After a week of talks, German coalition negotiators agreed on the cornerstones of their new programme. But when a new government could actively participate in meaningful EU reform is still uncertain. EURACTIV Germany reports.
In the programme, there is not much left of the optimism and visions for a leading role in Europe that was once touted. The upcoming SPD party congress vote is hanging like the sword of Damocles above the final decision over the forming of a new government.
Climate and energy “plot hole”
Contrary to Angela Merkel’s (CDU) election campaign promise to comply with the agreed climate targets for Germany, and after acting Environment Minister Barbara Hendricks (SPD) was rebuked by the Commission about her country’s transport and agricultural CO2 footprint, it has become very clear that Germany will not be able to keep its promises.
Germany has committed itself to reducing its CO2 emissions by 40% by 2020 compared to 1990. By 2030, emissions are expected to fall by 55% and by 2050 by 80-95%. Failures on the part of the current government to comply with this are referred to on the coalition paper as a “plot hole”, which has to be closed “definitely and quickly”.
Expansion of renewable energies will also ramp up. Their share in electricity consumption is expected to be 65% by 2030. Hendricks sees this as a guarantee that Germany is “on track” to “become a pioneer in climate protection again”.
Whether it is possible to catch up with China, which in the meantime has clearly replaced Germany as a pioneer in renewables with its growth policy, remains questionable. The Bundesrepublik remained invested in coal, oil and natural gas industries for some time and the new coalition agreement does not want to reverse this aim.
“We will not focus on an exit philosophy, but a realistic reduction of CO2 in energy production,” said the governor of North Rhine-Westphalia and leading negotiator for the CDU, Armin Laschet.
The promise, that under the new government grid expansion is going to be fastened, does not help either – that pledge was already made when Merkel first took office.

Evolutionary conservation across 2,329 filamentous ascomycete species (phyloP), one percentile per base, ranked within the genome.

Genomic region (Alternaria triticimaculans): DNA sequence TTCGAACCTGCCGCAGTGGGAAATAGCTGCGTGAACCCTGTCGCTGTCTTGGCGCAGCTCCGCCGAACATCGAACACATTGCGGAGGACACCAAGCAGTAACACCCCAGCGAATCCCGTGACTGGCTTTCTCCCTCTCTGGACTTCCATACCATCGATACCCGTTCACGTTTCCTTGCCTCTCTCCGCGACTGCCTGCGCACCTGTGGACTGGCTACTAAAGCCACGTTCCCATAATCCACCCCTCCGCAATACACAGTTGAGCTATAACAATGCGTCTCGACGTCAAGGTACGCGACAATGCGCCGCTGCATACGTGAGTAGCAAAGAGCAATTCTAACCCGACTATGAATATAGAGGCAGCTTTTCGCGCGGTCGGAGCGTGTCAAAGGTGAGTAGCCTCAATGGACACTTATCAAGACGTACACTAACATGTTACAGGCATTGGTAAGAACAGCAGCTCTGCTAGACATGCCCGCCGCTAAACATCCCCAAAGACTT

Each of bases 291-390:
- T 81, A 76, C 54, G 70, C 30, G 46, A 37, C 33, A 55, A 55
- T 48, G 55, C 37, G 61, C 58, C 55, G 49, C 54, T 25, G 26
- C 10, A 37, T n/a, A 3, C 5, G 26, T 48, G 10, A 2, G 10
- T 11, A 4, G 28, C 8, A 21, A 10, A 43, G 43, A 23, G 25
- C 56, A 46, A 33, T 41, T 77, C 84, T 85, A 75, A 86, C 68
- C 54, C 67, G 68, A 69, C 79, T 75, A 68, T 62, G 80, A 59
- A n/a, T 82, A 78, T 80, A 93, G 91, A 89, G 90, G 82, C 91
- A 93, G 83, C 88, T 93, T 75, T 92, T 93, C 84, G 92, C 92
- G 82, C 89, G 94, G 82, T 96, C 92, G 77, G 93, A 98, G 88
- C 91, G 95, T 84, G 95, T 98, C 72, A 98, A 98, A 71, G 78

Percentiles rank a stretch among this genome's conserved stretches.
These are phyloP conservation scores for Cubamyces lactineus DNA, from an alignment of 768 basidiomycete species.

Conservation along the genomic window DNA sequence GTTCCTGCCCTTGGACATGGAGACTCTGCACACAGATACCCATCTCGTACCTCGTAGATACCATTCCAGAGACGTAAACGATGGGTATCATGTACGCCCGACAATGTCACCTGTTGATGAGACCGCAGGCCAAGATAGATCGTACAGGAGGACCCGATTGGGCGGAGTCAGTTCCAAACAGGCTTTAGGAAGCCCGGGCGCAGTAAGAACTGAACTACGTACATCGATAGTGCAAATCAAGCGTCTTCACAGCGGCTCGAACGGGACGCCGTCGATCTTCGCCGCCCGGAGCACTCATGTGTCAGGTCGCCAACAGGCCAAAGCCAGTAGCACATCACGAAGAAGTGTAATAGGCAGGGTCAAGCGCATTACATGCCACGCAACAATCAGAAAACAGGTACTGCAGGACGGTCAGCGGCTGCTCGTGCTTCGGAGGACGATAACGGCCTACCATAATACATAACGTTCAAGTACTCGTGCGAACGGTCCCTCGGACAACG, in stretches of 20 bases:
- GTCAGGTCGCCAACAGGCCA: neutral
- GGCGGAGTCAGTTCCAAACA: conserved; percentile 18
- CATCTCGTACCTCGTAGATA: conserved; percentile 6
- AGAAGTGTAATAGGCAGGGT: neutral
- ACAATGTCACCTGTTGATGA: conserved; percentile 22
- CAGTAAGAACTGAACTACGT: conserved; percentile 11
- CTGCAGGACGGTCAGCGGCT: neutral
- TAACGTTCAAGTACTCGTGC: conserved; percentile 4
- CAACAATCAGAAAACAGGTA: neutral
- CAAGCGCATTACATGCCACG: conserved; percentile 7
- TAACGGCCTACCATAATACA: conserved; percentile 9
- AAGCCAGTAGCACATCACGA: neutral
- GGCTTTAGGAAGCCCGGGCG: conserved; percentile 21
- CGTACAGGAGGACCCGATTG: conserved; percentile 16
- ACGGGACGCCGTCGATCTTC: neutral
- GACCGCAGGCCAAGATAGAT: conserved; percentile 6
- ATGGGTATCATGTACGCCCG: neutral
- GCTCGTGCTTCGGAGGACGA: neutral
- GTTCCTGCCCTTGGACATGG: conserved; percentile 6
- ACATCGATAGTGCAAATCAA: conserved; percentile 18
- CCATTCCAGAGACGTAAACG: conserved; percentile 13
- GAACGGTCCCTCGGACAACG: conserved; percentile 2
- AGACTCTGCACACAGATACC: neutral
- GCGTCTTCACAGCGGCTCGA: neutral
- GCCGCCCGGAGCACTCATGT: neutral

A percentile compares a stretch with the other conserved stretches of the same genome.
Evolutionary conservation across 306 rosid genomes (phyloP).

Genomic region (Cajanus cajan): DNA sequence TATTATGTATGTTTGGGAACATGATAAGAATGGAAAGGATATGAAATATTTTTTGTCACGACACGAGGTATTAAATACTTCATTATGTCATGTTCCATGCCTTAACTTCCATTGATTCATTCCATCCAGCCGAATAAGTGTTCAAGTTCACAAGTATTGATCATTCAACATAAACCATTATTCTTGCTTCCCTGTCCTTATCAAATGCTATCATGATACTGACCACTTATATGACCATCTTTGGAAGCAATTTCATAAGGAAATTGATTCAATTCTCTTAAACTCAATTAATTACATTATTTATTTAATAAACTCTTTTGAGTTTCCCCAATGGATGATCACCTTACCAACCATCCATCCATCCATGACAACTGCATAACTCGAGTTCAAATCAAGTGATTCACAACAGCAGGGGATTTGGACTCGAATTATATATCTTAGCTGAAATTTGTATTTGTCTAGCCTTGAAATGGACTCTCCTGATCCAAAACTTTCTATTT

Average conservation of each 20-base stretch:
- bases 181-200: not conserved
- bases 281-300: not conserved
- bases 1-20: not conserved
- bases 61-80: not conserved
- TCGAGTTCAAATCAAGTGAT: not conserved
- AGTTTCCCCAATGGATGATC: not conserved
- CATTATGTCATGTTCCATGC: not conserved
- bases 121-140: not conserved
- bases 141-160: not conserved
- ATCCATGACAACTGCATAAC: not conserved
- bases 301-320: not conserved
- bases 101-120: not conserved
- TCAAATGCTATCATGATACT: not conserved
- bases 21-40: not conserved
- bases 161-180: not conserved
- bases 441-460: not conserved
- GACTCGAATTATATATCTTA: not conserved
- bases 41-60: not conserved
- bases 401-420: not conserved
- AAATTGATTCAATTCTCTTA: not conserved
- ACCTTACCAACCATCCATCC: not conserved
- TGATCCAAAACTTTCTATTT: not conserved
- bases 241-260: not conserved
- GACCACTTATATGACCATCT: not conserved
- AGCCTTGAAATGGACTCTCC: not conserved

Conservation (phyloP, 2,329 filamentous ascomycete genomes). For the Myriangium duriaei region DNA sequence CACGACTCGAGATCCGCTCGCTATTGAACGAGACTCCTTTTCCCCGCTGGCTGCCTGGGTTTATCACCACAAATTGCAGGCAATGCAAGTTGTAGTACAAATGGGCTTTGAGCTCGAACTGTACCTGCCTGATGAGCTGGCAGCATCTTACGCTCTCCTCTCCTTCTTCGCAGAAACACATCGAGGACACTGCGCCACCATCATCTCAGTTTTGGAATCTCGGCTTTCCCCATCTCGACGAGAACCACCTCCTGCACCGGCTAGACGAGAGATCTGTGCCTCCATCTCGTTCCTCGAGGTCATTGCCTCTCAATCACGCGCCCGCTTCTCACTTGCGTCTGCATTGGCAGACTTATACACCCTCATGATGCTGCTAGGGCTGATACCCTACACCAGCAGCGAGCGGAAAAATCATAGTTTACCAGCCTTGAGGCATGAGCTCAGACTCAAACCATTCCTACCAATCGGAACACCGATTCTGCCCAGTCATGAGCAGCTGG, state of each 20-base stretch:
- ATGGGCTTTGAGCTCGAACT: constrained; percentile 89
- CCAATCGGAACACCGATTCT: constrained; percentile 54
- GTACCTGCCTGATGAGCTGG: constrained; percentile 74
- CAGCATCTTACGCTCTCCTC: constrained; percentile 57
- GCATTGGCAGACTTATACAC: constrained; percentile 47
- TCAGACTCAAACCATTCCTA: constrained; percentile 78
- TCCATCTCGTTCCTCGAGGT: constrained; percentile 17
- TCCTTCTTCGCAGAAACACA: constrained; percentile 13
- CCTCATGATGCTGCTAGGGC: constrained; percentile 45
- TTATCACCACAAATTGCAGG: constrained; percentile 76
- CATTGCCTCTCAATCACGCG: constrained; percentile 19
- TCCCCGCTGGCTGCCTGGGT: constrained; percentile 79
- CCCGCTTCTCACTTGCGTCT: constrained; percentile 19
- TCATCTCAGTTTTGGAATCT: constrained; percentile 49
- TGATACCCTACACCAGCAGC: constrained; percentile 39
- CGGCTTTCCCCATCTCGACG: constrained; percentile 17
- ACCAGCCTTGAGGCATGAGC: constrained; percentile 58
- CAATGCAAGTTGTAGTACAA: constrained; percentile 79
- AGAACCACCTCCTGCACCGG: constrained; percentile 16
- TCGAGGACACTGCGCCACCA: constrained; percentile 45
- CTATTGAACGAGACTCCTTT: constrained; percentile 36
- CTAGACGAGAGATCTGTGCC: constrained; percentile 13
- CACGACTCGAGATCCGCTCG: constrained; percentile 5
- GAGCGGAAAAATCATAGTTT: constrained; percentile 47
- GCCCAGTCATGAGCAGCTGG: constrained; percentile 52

The pace of ongoing staff recruitment for the new government also suggests that “fast” will remain a relative expression when it comes to climate protection.
Glyphosate – a yes and no game
After the controversial renewal of weed killer glyphosate’s EU approval,its usage will be limited in Germany and “as soon as possible essentially terminated”, the former German agriculture minister Christian Schmidt (CSU) said. Schmidt upset the apple cart when he went rogue and significantly contributed to the re-licensing of glyphosate.
In the meantime, Schmidt, now the acting German minister of transport, got rebuked by the Commission, because in 28 German regions pollution with health-damaging nitric oxides, a by-product of diesel engines is considered too high.
Germany is now threatened by an infringement procedure and a lawsuit at EU level. But this did not prevent Schmidt from explicitly thanking the German car industry at the New Year’s reception of the German Association of the Automotive Industry.
At the same time, according to a recent survey the majority of Germans are against the usage of glyphosate and in favour of more sustainable agriculture.
Financing a reformed EU
Meanwhile, the communiques of the coalition meetings are nothing more than lip service. Germany will allegedly take a more active stand in strengthening the EU but there is nothing tangible included, even when it comes to French President Emmanuel Macron’s reform plans for the eurozone.
How far those efforts are meant to go remains uncertain too. Generally, the new German government will show a readiness for “higher German contributions towards the EU budget”.
Both Schulz and Merkel voiced readiness to become more specific in the process. Little of this optimistic mood was heard during the coalition talks though.
Ulrich van Suntum, director of the Centre for Applied Economic Research of the Westfälische Wilhelms-Universität Münster commented: “It could have been worse, but ultimately it only business as usual. The conflicts have been buried under money at the expense of taxpayers and Europe’s plans amount to further socialisation of debt.”
No brave moves
Regarding migration policy, the bottom line is: Ceci n’est pas un “Obergrenze”. The goal of the coalition negotiations is meant to be “solidarity in sharing of responsibilities in the EU”, which for the future German policy can be translated into the fact that the number of refugees should not exceed 180,000 to 220,000 per year. Asylum procedures would take place in “central admission, decision and return facilities”.
The preliminary findings of the coalition papers are “everything else than a great success”, a survey conducted by the Ifo economist panel in co-operation with the Frankfurter Allgemeine Zeitung found.
The majority of the surveyed economists share a positive outlook on the future direction of Germany under a new grand coalition rather than a sceptical one.
“Overall, the Groko [Grand coalition] radiates despondency and backwardness. It will not be able to lift the social tensions,” warns economist Andreas Freytag.
“If today you want to be pro-European, you have to tackle reforms with determination instead of sticking to commonplaces. Europe’s future is not shaped with phrases, but with courageous deeds. The EU and the SPD need to do a lot of groundwork in the coalition negotiations, otherwise they will miss an historic European opportunity,” said MEP Sven Giegold, the economic and financial spokesman for the Greens /EFA.